Worlds Apart

Now, she finds fulfillment in the tactile, hands-on restoration of shellfish habitats. A world that couldn’t be more different from the fashion industry, but one that is rich with purpose. 

Three women are on the inside of a wooden boat. One stands and presents to people on the boat, and the others are looking at her.
Marine Thomas in the field, supported by Anniqa Chung Kiu Law pictured in green. Credit – Adam Moore

And from Marine’s story a shared narrative emerged. A story woven from the lives of all the women on this research boat who were navigating the confluence of their professional journeys, personal passions and a deeper sense of purpose – from our expedition team to the local dive teams appointed to support the survey.

It was hard not to relate to Marine’s story, as it was not far off from ours or many other women we’ve had the pleasure of meeting while consciously exploring the world

Each of us found a nexus in our mutual affection for diving and marine life. We felt an immediate closeness. In the communal atmosphere of discovery and exploration, stories of transitions, awakenings and the pursuit of meaningful engagements with our natural world were exchanged.

Inspired by the stories of these women in the field, we continued looking for the last remaining bivalves in Hong Kong. It was very clear that this muddy work meant something and served a greater purpose. 

Two scuba divers conduct scientific studies in murky conditions. They are moving equipment to inspect oysters on the seabed.
Murky waters diving in Hong Kong. Credit – Jeff Wilson

What Comes Next

Every oyster sample collected by Marine, Anniqa, and the local dive teams are more than just a gathering of information. It’s a concrete step towards a deeper understanding of one of the most critical and endangered underwater ecosystems on the planet. The team’s work is grounded in a reality where each discovery contributes to a larger narrative of environmental restoration. It’s a story that often goes untold.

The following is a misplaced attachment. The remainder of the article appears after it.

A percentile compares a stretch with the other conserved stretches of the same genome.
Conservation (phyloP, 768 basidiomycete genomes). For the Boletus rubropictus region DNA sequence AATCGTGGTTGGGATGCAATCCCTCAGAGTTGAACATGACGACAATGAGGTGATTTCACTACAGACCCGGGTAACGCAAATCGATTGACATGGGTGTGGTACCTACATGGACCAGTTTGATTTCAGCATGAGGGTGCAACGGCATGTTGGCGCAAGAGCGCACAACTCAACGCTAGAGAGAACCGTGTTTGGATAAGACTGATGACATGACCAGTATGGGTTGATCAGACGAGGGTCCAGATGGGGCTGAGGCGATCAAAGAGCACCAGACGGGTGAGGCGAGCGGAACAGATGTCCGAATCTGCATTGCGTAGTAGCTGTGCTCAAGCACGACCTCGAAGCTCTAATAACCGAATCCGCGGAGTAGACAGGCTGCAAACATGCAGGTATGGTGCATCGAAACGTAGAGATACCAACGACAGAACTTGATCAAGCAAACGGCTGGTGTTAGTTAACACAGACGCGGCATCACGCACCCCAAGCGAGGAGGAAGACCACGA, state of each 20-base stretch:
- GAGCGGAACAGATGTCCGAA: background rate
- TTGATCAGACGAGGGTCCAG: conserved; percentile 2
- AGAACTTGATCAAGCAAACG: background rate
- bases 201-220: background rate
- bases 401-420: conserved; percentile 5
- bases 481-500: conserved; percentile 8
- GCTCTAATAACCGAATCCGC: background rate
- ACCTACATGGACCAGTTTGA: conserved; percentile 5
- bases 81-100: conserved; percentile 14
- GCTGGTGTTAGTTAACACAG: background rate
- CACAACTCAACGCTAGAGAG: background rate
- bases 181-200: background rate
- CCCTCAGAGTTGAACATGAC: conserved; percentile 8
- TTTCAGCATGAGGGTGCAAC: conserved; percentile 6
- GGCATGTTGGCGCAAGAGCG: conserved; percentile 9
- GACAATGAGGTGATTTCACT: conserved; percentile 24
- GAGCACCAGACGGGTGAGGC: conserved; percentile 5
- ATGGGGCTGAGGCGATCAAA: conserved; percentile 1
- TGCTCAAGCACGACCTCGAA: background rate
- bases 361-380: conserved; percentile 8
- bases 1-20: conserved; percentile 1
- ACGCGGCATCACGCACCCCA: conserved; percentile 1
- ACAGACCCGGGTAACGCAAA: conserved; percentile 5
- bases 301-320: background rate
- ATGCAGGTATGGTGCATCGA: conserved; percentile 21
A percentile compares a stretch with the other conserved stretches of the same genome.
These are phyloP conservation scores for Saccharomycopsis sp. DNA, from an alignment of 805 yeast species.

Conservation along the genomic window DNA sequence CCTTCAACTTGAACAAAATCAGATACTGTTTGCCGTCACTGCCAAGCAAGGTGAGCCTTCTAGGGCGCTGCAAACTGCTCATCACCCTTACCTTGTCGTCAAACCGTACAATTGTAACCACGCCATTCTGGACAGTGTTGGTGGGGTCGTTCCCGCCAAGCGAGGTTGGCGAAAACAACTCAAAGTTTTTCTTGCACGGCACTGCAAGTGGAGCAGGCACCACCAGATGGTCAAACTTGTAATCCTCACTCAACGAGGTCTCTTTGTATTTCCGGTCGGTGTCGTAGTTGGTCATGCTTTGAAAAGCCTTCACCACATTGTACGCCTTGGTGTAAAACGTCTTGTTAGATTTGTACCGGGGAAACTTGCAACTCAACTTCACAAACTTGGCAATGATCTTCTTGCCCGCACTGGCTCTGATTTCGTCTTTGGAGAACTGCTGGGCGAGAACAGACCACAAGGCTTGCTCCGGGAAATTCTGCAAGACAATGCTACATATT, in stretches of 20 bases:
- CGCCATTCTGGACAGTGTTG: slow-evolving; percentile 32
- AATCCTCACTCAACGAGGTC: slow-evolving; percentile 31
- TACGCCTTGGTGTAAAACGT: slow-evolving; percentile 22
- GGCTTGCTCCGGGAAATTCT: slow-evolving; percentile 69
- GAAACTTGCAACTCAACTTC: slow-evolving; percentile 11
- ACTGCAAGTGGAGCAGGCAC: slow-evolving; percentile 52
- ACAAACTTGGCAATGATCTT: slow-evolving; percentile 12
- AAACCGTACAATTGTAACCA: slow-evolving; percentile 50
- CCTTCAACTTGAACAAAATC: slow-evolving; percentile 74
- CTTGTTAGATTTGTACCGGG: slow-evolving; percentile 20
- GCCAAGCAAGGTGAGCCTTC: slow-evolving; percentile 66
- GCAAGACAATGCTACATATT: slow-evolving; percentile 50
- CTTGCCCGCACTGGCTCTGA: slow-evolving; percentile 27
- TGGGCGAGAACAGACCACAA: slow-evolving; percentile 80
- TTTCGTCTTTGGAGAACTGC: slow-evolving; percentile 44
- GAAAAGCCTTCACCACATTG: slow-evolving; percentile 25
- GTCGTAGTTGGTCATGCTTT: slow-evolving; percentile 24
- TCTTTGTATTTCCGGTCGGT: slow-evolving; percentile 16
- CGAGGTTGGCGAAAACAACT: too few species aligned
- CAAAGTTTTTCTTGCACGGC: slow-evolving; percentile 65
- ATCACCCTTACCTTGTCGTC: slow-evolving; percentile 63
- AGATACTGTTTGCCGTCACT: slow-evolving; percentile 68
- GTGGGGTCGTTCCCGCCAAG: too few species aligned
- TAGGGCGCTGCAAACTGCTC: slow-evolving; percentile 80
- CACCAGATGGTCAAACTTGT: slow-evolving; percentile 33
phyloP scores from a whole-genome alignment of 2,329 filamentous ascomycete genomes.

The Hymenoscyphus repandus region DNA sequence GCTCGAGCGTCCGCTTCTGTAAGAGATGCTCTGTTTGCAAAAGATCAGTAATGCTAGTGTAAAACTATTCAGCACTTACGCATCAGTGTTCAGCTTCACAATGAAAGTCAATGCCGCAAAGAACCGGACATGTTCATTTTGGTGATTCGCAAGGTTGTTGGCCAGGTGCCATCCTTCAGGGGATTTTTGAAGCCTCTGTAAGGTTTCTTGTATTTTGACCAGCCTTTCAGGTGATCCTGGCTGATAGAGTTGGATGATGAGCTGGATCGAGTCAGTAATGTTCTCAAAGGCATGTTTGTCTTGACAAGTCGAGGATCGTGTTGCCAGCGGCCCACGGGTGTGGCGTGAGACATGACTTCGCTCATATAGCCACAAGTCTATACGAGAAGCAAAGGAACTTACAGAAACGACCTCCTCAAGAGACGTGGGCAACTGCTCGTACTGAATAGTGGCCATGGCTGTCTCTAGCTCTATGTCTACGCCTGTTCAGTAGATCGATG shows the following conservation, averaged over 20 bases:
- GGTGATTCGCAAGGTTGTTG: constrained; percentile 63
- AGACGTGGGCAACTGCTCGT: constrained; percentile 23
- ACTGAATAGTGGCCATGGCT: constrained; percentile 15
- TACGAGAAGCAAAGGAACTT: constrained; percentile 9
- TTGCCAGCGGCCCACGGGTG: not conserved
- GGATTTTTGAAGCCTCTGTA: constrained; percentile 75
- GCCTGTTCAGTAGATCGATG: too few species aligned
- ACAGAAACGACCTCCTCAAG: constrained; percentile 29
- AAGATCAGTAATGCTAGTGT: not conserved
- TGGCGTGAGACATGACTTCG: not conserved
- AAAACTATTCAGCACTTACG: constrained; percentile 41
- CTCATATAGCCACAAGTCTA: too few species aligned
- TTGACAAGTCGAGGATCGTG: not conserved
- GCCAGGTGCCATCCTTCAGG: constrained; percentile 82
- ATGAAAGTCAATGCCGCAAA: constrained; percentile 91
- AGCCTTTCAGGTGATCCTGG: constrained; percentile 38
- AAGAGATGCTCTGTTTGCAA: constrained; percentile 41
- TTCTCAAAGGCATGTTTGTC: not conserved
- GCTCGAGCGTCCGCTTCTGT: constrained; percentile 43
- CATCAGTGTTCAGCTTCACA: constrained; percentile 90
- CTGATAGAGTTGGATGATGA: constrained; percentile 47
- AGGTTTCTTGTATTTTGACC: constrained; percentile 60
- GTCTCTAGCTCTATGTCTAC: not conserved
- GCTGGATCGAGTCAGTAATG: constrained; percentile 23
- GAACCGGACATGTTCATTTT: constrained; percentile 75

This research conducted won’t just stay within the confines of reports and academic journals. The long-term findings are meant to provide actionable insights that contribute directly to the enhancement of marine conservation efforts. Marine and Anniqa’s work underpins the foundational knowledge required to inform policies, guide restoration projects, while driving future scientific and community engagement. 

All Ecosystems Matter

As divers, we are critical stakeholders in the future of our planet. We need to champion the importance of underwater ecosystems that aren’t always considered as critical or necessary. Shellfish reefs are not always top-of-mind for the diving community. It’s up to us to help share why protecting and restoring all marine ecosystems matter, from the coral to the seagrass to the bivalves. 

A woman scuba diver smiles at the surface of green-ish water. She is wearing a white scuba mask and holding two bags of shellfish, retrieved on a scientific dive.
Collecting shellfish for science. Credit – Jeff Wilson

The tireless work of this collective team is a strong call to action. Their studies lay the groundwork, but it’s up to us to advocate for policies that support conservation initiatives, for example. It’s also up to us as divers to expand our interests to some of the more unsuspecting creatures and ecosystems. This will ensure that they are not just meant to be studied, but also meant to be cherished and protected.

About the Author

Andi Cross is a growth strategist, professional scuba diver and lead of the Edges of Earth expedition, highlighting stories of positive ocean progress and how to explore the world more consciously. To keep up with the expedition, follow the team on Instagram, LinkedIn, TikTok, YouTube and their website